Hello & introduction

Hi πŸ‘‹. My name is Britt. I just turned 60 in September. I work as an electronic technician for the DoD at Tinker AFB in Oklahoma. I am also a retired Navy Chief Petty Officer (22yrs).
I gave come to a point in my life where I actually need to consciously look after my health. I am obese (240lbs at 5' 9"). I want to get to 185lbs
Not only do I see & feel the effect on me, it also affects my wife and a granddaughter we have custody of (since she was 1 month old, 13 now). She wants help with her interest in volleyball and they both want me around longer. That motivates me.
I've been cleared medically to start exercising and nutrition. The only "difficulty " i feel is all the numbers and math. I like to nerd out on details but figuring out Macros and Calories makes my head hurt 😁.


  • AnnPT77
    AnnPT77 Posts: 32,419 Member
    edited November 2023
    Hello, and welcome!

    You can do this, with patience and persistence.

    Don't worry too much about all the details all at once. Get a starting calorie goal, and target a moderate loss rate. You probably technically have the size to shoot for 2 pounds a week for a while, but I'd suggest easing into it.

    If you set a pound a week, and average that over the long haul, you'll be at goal weight in about a year. That year's going to pass in any case, and sometimes a moderate loss can get us to goal in less calendar time than an extreme, difficult faster rate that triggers deprivation-caused overeating events, breaks in the action, or giving up altogether.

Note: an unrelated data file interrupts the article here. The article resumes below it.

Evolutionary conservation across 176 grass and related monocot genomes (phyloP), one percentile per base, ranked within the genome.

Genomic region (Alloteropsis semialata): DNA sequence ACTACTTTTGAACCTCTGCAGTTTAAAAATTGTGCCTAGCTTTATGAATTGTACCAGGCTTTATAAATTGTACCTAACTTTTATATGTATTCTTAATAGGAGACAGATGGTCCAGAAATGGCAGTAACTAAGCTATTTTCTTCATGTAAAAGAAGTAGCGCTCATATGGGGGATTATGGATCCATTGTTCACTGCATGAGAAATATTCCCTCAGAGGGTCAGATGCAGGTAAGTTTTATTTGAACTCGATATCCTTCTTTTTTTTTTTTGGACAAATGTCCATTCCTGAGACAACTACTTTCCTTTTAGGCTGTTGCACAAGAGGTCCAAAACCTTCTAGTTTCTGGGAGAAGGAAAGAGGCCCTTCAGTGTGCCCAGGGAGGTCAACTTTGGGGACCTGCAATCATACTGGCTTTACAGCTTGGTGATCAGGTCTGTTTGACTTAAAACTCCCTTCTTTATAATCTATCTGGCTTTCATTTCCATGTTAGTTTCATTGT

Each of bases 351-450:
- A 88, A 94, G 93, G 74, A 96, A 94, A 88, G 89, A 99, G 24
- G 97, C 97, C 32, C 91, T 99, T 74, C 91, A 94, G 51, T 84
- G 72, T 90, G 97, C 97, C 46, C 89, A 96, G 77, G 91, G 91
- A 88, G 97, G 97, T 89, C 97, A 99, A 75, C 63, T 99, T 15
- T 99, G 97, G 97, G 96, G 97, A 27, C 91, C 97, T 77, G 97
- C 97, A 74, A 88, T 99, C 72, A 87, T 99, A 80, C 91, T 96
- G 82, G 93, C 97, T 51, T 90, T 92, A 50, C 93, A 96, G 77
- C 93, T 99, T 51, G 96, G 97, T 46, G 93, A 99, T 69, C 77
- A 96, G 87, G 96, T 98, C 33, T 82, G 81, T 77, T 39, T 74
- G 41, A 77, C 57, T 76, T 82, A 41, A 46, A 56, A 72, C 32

If you do that, and after the first 4-6 weeks are finding that ultra-achievable, you can lower your calorie goal a bit to lose faster. (It's useful to do 4-6 weeks on any new regimen, so you get enough experience data to see what the actual average loss rate is. Weight loss is up a few pounds, down a few pounds, from a day to day perspective, occasionally even week to week, but multi-week averages tell a truer story. "Calorie calculators" like MFP or even fitness trackers just estimate based on averages for demographically similar people. Individuals can vary - most a close but a rare few will be surprisingly different.)

    When I lost weight (starting at age 59), I just focused first on hitting my calorie goal while staying mostly full and happy the majority of the time. That's important for compliance long term. After that, I started working on tuning up nutrition, etc. It was a process of gradually tweaking my routine habits, eating foods I enjoy, and doing fun exercise that was challenging but not exhausting. Honestly, it was easier than I expected. I wish I'd done it years earlier.

    After a year of loss, I started maintaining my weight using those same habits, just with a few more calories in play. (Coincidentally, I lost very close to what you aim to lose, 50-some pounds - though I'm smaller, 5'5" and 130 today). I've been at a healthy weight since . . . and I'd been overweight/obese for around 30 years before that. I feel like the weight loss approach (focusing on relatively-easy new habits) made the maintenance easier.

    I'm not some kind of special person, probably less disciplined than yourself: I'm a flaky, hedonistic aging-hippie type woman, definitely not good armed services material :D . If I can do it, you can do it. If your experience is anything like mine, the results - in improved quality of life - will be worth it.

    Best wishes!

    P.S. If that "gradually tweak your eating" idea appeals to you, there's more about it here:


    That won't be perfect for everyone - no one strategy is - but it's an option to consider.
  • Corina1143
    Corina1143 Posts: 2,994 Member
    Welcome Britt! Fellow Okie here.
    Don't get so bogged down on numbers that you lose sight of your goal.
    As long as you eat a little less than you've been eating, you'll lose weight. Maybe fast, maybe slow.
    Unless you eat a lot less, get hungry, and say the ---- with this, and quit. (Don't do that. Lol)
    Pretty easy, actually.